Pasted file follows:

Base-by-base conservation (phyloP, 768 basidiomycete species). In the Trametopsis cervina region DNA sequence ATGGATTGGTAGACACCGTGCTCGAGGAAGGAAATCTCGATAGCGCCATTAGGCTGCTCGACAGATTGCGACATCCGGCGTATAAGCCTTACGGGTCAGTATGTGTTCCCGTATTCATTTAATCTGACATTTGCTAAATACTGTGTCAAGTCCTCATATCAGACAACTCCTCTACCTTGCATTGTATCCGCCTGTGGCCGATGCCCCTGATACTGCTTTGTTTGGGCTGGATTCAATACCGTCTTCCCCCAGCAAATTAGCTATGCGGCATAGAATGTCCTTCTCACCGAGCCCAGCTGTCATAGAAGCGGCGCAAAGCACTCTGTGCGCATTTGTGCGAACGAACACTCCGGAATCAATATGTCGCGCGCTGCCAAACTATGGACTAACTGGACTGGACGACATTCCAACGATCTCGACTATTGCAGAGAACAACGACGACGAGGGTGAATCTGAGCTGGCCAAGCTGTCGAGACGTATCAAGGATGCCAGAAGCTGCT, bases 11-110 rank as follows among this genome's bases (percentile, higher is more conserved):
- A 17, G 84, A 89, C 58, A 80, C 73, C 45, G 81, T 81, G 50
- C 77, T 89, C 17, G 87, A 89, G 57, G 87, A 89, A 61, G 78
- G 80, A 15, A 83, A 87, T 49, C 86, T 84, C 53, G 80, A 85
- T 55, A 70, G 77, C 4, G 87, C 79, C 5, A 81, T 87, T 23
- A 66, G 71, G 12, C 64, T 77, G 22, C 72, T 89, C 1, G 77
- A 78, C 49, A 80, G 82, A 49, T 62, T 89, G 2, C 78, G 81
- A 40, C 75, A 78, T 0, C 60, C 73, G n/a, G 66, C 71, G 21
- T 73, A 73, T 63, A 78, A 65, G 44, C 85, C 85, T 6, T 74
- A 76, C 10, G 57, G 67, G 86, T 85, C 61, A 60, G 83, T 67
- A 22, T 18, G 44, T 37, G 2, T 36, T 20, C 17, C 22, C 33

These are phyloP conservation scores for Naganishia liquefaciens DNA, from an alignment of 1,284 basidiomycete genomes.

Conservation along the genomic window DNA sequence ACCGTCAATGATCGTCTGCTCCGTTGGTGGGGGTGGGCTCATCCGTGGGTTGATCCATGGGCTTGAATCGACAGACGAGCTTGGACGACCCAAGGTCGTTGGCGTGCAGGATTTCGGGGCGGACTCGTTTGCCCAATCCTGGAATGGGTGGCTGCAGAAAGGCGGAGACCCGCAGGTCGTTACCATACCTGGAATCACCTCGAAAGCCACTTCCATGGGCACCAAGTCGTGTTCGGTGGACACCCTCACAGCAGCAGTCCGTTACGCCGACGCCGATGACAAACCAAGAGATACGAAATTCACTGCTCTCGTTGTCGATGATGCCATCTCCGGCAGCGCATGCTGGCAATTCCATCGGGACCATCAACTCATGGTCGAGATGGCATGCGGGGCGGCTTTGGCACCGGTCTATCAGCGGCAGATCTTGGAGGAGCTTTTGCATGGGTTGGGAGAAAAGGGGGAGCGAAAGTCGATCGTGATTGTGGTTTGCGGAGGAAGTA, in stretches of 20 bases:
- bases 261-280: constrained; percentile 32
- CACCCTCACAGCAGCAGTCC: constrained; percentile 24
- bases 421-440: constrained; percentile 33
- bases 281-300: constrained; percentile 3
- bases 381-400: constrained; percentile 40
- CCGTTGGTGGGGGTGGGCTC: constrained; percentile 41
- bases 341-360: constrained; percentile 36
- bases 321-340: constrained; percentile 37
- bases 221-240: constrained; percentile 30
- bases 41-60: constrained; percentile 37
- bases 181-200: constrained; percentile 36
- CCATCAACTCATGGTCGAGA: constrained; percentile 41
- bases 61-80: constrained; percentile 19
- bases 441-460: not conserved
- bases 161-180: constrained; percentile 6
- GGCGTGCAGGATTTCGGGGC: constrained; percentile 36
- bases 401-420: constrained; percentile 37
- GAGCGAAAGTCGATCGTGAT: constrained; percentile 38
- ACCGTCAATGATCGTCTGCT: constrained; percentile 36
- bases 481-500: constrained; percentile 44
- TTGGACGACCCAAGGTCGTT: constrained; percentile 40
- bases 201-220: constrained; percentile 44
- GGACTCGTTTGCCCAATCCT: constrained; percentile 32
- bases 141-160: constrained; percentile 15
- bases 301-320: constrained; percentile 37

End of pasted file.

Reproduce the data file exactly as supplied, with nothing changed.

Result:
Base-by-base conservation (phyloP, 768 basidiomycete species). In the Trametopsis cervina region DNA sequence ATGGATTGGTAGACACCGTGCTCGAGGAAGGAAATCTCGATAGCGCCATTAGGCTGCTCGACAGATTGCGACATCCGGCGTATAAGCCTTACGGGTCAGTATGTGTTCCCGTATTCATTTAATCTGACATTTGCTAAATACTGTGTCAAGTCCTCATATCAGACAACTCCTCTACCTTGCATTGTATCCGCCTGTGGCCGATGCCCCTGATACTGCTTTGTTTGGGCTGGATTCAATACCGTCTTCCCCCAGCAAATTAGCTATGCGGCATAGAATGTCCTTCTCACCGAGCCCAGCTGTCATAGAAGCGGCGCAAAGCACTCTGTGCGCATTTGTGCGAACGAACACTCCGGAATCAATATGTCGCGCGCTGCCAAACTATGGACTAACTGGACTGGACGACATTCCAACGATCTCGACTATTGCAGAGAACAACGACGACGAGGGTGAATCTGAGCTGGCCAAGCTGTCGAGACGTATCAAGGATGCCAGAAGCTGCT, bases 11-110 rank as follows among this genome's bases (percentile, higher is more conserved):
- A 17, G 84, A 89, C 58, A 80, C 73, C 45, G 81, T 81, G 50
- C 77, T 89, C 17, G 87, A 89, G 57, G 87, A 89, A 61, G 78
- G 80, A 15, A 83, A 87, T 49, C 86, T 84, C 53, G 80, A 85
- T 55, A 70, G 77, C 4, G 87, C 79, C 5, A 81, T 87, T 23
- A 66, G 71, G 12, C 64, T 77, G 22, C 72, T 89, C 1, G 77
- A 78, C 49, A 80, G 82, A 49, T 62, T 89, G 2, C 78, G 81
- A 40, C 75, A 78, T 0, C 60, C 73, G n/a, G 66, C 71, G 21
- T 73, A 73, T 63, A 78, A 65, G 44, C 85, C 85, T 6, T 74
- A 76, C 10, G 57, G 67, G 86, T 85, C 61, A 60, G 83, T 67
- A 22, T 18, G 44, T 37, G 2, T 36, T 20, C 17, C 22, C 33

These are phyloP conservation scores for Naganishia liquefaciens DNA, from an alignment of 1,284 basidiomycete genomes.

Conservation along the genomic window DNA sequence ACCGTCAATGATCGTCTGCTCCGTTGGTGGGGGTGGGCTCATCCGTGGGTTGATCCATGGGCTTGAATCGACAGACGAGCTTGGACGACCCAAGGTCGTTGGCGTGCAGGATTTCGGGGCGGACTCGTTTGCCCAATCCTGGAATGGGTGGCTGCAGAAAGGCGGAGACCCGCAGGTCGTTACCATACCTGGAATCACCTCGAAAGCCACTTCCATGGGCACCAAGTCGTGTTCGGTGGACACCCTCACAGCAGCAGTCCGTTACGCCGACGCCGATGACAAACCAAGAGATACGAAATTCACTGCTCTCGTTGTCGATGATGCCATCTCCGGCAGCGCATGCTGGCAATTCCATCGGGACCATCAACTCATGGTCGAGATGGCATGCGGGGCGGCTTTGGCACCGGTCTATCAGCGGCAGATCTTGGAGGAGCTTTTGCATGGGTTGGGAGAAAAGGGGGAGCGAAAGTCGATCGTGATTGTGGTTTGCGGAGGAAGTA, in stretches of 20 bases:
- bases 261-280: constrained; percentile 32
- CACCCTCACAGCAGCAGTCC: constrained; percentile 24
- bases 421-440: constrained; percentile 33
- bases 281-300: constrained; percentile 3
- bases 381-400: constrained; percentile 40
- CCGTTGGTGGGGGTGGGCTC: constrained; percentile 41
- bases 341-360: constrained; percentile 36
- bases 321-340: constrained; percentile 37
- bases 221-240: constrained; percentile 30
- bases 41-60: constrained; percentile 37
- bases 181-200: constrained; percentile 36
- CCATCAACTCATGGTCGAGA: constrained; percentile 41
- bases 61-80: constrained; percentile 19
- bases 441-460: not conserved
- bases 161-180: constrained; percentile 6
- GGCGTGCAGGATTTCGGGGC: constrained; percentile 36
- bases 401-420: constrained; percentile 37
- GAGCGAAAGTCGATCGTGAT: constrained; percentile 38
- ACCGTCAATGATCGTCTGCT: constrained; percentile 36
- bases 481-500: constrained; percentile 44
- TTGGACGACCCAAGGTCGTT: constrained; percentile 40
- bases 201-220: constrained; percentile 44
- GGACTCGTTTGCCCAATCCT: constrained; percentile 32
- bases 141-160: constrained; percentile 15
- bases 301-320: constrained; percentile 37